By Kasie Hoffman and Lana Kuntz,
As teachers of children with a range of attention difficulties, we’d like to share with you some strategies we use to make this transition go as smoothly as possible.
Back to School
Despite best efforts to provide structure for our children over the holidays, summer is very different from the rigid routine of school.
Over the summer, kids are generally up later, follow fewer rules, and spend less time focusing on tasks.
A lot more time is spent doing physical activities. Just as adults may dread returning to the routines of work after a vacation, similarly, kids take a couple of weeks to settle back to the routine of school.
The structure of the school day can be a struggle at the best of times, but the new class, new teachers and new classmates mean there are more new and exciting distractions.
Concentration, listening and sitting still are more challenging. Tiredness can play havoc with a young ADHD brain, reducing their concentration, focus, and self-regulation.
Ensuring our ADHD students are actively engaged in school is no small task in the whirlwind of a new school year, but it’s important.
It’s crucial that students buy into the school climate – rules, expectations, and appropriate social behaviour with others.
At the same time, remember that both kids and teachers need to ease into the new school year as they get to know each other.
Spending some one-on-one time with the child as early in the year as possible to start building a connection and positive relationship.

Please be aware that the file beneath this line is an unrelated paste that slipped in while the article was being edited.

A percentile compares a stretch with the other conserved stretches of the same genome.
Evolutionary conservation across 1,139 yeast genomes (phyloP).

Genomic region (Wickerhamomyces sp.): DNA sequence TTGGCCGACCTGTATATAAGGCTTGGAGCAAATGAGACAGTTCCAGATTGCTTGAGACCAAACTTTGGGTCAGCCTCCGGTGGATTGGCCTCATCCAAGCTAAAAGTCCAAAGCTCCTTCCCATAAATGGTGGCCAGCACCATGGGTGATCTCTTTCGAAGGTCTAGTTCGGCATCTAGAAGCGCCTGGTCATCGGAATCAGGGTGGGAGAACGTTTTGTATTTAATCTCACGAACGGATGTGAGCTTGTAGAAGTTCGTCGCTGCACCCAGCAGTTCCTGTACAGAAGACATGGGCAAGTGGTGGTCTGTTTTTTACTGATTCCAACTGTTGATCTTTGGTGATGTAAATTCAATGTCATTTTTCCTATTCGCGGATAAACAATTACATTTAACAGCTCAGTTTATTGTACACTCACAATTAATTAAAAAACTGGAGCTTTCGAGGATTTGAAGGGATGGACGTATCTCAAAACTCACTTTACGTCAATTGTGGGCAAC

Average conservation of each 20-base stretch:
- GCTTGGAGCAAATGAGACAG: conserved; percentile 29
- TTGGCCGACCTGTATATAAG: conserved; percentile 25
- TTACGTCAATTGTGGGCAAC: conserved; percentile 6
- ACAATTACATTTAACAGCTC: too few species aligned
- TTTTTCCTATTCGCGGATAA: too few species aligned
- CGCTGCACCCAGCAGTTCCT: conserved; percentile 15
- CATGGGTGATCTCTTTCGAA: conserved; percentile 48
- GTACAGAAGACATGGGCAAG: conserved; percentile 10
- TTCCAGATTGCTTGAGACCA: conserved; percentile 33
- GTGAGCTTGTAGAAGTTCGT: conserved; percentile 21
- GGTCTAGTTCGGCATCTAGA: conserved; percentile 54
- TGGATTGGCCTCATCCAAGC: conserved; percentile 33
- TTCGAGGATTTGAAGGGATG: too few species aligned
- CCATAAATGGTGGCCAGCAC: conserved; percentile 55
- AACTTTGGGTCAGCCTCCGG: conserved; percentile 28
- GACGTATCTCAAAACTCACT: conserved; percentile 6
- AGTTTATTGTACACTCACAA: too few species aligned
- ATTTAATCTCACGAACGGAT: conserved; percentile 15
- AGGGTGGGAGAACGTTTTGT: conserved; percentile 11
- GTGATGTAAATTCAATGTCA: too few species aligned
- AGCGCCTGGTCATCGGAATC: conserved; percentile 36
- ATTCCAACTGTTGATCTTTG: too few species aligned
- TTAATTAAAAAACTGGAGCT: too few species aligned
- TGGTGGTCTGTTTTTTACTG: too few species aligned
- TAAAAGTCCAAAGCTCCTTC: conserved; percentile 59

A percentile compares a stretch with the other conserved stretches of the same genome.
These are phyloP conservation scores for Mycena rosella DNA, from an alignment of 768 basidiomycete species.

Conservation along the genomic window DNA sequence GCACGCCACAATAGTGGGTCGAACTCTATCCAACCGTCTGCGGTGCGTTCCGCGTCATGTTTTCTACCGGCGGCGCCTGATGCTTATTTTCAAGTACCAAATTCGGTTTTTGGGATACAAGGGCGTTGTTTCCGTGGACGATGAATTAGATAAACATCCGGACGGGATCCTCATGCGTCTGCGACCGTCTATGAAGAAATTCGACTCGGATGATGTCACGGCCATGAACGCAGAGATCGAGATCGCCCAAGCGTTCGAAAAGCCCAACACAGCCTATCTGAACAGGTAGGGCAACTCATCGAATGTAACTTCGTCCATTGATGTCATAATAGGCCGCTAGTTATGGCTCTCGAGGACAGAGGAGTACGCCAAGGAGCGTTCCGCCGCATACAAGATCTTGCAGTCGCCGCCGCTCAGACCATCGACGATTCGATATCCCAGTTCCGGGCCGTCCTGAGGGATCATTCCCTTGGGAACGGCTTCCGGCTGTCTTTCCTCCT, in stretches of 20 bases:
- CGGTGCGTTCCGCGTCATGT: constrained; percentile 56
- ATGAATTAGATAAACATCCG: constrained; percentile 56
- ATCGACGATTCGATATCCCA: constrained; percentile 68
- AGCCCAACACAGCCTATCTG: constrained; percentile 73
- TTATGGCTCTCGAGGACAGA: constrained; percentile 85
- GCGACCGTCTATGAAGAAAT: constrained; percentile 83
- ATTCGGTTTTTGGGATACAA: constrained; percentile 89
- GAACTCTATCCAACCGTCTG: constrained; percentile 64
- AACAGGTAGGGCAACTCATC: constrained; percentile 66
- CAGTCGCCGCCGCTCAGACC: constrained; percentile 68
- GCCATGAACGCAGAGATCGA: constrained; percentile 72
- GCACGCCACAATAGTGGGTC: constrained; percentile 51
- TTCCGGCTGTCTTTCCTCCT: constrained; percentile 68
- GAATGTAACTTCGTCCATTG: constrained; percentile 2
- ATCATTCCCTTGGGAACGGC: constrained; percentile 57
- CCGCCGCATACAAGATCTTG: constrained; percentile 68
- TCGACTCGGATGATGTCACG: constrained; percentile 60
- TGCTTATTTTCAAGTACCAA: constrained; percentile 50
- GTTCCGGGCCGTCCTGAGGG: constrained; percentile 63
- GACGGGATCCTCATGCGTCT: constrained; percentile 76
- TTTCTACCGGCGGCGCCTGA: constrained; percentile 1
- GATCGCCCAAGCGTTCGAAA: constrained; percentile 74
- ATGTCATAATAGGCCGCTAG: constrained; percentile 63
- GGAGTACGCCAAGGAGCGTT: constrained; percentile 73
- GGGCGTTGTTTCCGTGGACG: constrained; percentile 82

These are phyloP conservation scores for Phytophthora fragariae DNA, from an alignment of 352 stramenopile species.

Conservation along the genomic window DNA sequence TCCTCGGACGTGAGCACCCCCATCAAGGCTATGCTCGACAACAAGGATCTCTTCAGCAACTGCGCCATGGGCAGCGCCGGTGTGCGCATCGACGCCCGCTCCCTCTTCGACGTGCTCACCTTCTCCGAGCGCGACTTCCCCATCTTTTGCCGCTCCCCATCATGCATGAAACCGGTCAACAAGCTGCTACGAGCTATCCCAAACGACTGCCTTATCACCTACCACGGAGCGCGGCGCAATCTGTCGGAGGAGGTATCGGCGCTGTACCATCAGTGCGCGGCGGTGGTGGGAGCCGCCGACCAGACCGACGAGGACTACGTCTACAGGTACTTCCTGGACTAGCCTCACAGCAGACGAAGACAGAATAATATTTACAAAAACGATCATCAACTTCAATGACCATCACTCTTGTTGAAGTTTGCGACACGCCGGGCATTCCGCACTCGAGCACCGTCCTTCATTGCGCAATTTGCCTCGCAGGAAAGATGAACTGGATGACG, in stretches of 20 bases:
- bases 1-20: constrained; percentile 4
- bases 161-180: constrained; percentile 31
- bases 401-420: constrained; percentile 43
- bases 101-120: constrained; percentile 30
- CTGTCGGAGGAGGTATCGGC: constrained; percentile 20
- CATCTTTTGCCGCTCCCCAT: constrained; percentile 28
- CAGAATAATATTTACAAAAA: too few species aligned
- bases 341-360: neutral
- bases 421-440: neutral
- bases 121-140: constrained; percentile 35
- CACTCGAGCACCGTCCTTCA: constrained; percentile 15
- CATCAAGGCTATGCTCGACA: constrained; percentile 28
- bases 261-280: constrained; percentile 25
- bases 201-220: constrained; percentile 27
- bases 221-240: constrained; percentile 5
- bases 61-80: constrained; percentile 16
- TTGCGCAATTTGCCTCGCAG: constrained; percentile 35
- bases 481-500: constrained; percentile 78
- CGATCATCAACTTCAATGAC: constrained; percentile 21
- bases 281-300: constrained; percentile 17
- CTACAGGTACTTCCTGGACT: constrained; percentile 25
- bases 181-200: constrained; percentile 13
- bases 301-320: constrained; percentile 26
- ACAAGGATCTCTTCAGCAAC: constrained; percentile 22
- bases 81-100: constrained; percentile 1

And teacher’s are not alone in this. A collaborative approach can make all the difference in understanding the individual needs of a student.
Make time to meet with parents, psychologists, and medical professionals to clearly understand a student’s individual needs, strengths and interests.
Ask what strategies work well for this child, and keep things as consistent as possible between home and school. And be proactive. Set out a framework for future collaboration and communication.
Try to involve the student in part of the meeting. It helps to show the student that both parties are involved and concerned for their well-being.
Talks with a previous teacher can also provide insight to a student’s school personality.
That said, every child, deserves a fresh start and preconceived ideas or judgment should be left at the door. What a difference a year can make in a child’s maturity and growth!
Children diagnosed with ADHD often need to learn strategies for coping with down time and how to monitor their feelings and adjust accordingly.
As teachers, we can play an important role in helping children make these life-changing discoveries. Experiment with different balances of work and play, and try to involve students in the process.
Never be afraid to adapt or even abort an activity halfway through. A teacher who knows how to focus students in positive ways, thinks outside the box and allows time to explore will reap the rewards!
Tips for a Successful Classroom
– organize the physical environment to reduce distractions
– organize materials so they are easy to identify and easy to store
– establish routines for writing down and turning in homework
– use monitoring strategies to minimize opportunities for off-task or disruptive behaviour
– develop routines for transitions between activities
– establish low-key cueing systems
– teach strategies for what to do while waiting for help from the teacher
– create opportunities for movement
– give lots of positive feedback!
We’d love to hear your strategies in the comments below!
Kasie Hoffman and Lana Kuntz work at Sturgeon Heights School in Alberta, Canada, helping children with a range of abilities.
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